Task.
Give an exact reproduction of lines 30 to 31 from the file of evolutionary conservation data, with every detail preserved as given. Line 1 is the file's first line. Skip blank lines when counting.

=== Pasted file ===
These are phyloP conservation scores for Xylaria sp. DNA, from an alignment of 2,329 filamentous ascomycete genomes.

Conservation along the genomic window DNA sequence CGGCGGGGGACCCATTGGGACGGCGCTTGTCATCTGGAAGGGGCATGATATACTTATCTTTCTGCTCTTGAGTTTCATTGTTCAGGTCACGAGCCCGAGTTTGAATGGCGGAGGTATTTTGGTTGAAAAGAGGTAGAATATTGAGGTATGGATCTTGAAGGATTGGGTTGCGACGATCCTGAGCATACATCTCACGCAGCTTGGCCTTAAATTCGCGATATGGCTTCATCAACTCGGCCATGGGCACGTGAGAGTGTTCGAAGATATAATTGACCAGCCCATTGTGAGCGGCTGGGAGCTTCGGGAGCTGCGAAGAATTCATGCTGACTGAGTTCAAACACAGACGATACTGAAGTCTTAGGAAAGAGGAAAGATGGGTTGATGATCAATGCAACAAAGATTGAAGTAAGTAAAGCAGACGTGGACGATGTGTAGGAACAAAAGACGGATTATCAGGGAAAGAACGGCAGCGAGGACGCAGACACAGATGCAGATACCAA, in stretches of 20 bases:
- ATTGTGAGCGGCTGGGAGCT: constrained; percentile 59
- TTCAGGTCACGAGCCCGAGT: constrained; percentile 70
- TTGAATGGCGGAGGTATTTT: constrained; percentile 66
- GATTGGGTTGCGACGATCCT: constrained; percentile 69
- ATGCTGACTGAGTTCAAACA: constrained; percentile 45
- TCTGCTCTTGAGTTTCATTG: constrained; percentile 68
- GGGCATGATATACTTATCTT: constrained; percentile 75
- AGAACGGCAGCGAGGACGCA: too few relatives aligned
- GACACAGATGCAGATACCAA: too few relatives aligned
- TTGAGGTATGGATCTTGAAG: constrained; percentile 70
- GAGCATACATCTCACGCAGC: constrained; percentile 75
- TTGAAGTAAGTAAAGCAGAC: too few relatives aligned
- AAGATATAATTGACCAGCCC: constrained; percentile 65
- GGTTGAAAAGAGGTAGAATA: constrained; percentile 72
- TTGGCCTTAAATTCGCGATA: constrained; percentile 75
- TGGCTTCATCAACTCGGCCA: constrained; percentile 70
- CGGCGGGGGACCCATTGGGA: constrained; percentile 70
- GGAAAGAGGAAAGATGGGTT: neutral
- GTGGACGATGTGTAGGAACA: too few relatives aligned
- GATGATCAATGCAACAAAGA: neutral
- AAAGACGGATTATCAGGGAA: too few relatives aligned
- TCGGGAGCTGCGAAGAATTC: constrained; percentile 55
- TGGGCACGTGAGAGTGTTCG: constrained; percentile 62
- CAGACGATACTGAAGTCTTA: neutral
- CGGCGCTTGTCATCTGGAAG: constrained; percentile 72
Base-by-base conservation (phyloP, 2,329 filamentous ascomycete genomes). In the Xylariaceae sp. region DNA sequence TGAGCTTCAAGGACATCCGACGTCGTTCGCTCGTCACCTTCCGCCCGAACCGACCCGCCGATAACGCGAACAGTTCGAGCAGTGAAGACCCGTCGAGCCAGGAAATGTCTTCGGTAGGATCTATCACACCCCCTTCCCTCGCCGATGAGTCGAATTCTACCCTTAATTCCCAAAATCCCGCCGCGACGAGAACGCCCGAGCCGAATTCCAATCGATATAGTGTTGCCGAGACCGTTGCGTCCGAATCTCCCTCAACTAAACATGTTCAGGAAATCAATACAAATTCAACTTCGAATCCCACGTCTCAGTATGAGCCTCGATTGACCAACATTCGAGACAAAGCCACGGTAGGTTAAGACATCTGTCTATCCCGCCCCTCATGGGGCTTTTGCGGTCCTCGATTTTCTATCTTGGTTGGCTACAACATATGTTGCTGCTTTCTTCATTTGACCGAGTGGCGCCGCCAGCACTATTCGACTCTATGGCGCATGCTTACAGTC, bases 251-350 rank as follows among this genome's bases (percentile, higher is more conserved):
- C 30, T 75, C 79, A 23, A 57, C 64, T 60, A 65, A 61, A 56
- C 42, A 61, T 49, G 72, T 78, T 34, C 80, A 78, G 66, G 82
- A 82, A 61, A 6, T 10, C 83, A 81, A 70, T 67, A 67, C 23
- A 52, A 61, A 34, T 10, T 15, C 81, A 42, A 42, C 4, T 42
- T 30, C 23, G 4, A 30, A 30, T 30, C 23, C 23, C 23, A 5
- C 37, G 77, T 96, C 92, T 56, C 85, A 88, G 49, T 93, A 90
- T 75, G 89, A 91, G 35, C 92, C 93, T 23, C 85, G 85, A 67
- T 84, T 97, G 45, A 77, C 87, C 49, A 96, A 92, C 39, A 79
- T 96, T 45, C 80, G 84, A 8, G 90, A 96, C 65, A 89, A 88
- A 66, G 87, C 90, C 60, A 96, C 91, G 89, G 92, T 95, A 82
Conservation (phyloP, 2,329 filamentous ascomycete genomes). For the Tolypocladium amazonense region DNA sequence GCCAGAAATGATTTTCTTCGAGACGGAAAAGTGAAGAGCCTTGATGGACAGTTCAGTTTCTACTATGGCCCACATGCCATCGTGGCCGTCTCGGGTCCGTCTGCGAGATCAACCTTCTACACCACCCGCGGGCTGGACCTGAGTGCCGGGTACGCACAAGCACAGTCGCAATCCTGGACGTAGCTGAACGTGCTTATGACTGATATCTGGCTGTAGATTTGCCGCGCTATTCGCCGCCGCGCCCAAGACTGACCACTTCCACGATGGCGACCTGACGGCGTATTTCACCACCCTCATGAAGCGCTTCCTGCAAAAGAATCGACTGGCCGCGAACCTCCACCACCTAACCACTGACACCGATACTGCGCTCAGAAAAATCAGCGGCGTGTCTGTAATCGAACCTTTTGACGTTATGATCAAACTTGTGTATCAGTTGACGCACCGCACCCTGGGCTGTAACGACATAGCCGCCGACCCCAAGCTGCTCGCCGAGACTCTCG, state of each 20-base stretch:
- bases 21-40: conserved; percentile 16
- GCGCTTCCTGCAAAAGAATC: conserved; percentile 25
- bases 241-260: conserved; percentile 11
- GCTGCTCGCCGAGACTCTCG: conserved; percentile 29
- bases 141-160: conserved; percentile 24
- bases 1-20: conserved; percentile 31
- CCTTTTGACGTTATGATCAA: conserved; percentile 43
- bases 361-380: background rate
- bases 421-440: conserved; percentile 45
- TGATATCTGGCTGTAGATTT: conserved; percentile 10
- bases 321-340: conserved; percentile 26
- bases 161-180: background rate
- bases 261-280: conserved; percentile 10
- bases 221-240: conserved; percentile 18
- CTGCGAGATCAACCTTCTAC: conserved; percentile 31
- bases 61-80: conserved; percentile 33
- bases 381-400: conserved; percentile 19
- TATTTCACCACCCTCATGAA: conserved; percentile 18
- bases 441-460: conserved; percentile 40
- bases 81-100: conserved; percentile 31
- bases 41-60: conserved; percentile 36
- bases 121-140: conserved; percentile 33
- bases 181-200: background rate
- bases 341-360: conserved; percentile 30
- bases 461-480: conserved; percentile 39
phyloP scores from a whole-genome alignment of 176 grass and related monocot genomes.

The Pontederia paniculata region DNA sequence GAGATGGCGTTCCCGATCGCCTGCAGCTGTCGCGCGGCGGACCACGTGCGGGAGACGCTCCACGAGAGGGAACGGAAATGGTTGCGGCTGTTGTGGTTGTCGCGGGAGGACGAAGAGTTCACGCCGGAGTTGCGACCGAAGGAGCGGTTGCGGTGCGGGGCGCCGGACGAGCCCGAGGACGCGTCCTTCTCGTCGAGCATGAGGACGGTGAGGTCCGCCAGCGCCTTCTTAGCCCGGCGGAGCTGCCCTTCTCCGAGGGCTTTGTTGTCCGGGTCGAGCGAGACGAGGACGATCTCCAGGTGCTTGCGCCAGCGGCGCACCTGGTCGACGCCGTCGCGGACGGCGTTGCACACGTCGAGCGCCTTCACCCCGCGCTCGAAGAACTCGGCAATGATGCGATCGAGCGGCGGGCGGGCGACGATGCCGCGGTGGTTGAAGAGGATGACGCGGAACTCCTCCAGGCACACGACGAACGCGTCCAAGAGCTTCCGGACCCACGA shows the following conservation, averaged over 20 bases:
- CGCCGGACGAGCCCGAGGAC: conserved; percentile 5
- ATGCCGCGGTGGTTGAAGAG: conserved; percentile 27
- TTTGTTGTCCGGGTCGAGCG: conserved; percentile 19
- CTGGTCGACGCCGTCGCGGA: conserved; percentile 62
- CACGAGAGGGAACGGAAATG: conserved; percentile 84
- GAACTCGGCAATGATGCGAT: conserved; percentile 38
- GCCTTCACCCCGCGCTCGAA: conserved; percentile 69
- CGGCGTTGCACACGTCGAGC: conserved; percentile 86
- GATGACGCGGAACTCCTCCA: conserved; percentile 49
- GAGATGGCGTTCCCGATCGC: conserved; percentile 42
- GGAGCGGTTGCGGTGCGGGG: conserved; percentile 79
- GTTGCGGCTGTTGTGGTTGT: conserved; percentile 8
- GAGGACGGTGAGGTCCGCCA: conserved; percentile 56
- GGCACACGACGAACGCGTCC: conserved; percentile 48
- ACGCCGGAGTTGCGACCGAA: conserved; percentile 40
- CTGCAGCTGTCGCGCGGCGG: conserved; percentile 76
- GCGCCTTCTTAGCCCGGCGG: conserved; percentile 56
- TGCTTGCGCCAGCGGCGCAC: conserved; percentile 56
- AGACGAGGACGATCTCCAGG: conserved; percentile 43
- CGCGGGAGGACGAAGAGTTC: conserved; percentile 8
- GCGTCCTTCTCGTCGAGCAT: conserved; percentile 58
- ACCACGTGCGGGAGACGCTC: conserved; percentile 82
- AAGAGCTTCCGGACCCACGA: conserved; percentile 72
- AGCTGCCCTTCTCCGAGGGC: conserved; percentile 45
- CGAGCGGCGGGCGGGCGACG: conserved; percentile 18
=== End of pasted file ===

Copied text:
- C 42, A 61, T 49, G 72, T 78, T 34, C 80, A 78, G 66, G 82
- A 82, A 61, A 6, T 10, C 83, A 81, A 70, T 67, A 67, C 23